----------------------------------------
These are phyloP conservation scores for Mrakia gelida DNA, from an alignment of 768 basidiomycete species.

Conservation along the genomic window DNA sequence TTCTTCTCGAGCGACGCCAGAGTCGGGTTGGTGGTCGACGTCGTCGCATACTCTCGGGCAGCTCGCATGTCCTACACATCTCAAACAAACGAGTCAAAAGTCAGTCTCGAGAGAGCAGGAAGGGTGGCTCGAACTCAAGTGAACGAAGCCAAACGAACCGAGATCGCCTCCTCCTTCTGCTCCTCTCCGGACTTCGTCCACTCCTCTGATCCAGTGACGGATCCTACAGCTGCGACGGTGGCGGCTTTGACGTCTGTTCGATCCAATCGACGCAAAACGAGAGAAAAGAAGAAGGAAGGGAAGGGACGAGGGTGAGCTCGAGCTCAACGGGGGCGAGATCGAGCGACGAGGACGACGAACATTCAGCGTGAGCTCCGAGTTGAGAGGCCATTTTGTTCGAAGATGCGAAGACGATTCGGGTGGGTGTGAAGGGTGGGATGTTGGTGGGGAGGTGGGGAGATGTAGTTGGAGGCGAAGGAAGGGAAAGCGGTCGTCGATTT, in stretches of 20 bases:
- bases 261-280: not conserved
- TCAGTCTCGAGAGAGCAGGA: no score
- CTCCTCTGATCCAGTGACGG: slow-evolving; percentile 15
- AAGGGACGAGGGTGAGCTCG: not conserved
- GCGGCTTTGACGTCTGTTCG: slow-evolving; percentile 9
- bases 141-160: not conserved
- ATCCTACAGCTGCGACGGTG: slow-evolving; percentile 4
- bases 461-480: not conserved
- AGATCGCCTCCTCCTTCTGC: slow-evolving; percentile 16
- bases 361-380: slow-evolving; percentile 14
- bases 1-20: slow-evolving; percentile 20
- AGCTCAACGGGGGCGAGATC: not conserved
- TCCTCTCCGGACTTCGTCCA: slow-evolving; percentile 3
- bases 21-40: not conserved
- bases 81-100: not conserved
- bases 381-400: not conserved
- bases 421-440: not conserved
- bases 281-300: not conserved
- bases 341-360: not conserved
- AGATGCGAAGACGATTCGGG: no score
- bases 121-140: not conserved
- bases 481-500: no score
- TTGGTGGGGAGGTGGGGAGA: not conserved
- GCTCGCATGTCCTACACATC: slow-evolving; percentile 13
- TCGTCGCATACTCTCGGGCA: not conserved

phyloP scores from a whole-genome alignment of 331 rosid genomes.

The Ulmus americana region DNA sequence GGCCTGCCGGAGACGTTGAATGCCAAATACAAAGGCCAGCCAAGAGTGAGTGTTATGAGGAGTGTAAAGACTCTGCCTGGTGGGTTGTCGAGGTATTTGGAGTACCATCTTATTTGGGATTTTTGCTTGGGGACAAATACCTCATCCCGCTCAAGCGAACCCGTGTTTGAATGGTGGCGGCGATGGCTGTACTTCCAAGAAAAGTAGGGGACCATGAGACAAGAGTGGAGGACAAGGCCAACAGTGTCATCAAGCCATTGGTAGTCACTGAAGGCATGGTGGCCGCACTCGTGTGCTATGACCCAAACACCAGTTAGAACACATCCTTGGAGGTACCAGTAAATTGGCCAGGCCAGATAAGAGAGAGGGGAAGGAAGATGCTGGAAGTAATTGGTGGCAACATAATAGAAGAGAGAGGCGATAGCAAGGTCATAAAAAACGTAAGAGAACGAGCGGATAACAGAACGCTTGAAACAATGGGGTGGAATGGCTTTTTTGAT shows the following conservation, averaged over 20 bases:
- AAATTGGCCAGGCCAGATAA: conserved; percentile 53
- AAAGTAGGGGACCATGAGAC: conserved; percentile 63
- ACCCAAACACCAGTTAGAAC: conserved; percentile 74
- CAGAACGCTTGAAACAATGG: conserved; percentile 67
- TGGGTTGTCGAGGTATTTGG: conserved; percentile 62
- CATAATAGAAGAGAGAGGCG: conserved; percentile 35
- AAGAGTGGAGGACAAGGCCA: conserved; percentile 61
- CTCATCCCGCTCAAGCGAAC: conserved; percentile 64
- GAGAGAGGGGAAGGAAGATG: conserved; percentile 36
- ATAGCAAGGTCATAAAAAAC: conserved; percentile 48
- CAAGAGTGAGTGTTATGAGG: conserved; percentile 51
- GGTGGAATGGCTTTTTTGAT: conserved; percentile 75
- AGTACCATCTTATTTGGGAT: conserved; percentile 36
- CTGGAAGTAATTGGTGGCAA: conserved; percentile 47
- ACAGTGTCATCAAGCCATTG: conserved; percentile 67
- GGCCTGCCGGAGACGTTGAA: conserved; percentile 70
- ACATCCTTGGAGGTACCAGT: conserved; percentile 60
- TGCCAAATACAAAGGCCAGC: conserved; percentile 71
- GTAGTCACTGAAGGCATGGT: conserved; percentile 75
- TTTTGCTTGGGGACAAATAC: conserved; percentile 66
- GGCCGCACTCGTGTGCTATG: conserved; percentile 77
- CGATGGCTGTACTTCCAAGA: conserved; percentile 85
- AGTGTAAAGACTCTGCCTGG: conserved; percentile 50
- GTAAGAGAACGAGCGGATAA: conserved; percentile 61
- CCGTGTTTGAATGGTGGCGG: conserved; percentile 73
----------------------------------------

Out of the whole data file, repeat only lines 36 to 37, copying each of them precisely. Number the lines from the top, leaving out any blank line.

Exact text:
- AAGAGTGGAGGACAAGGCCA: conserved; percentile 61
- CTCATCCCGCTCAAGCGAAC: conserved; percentile 64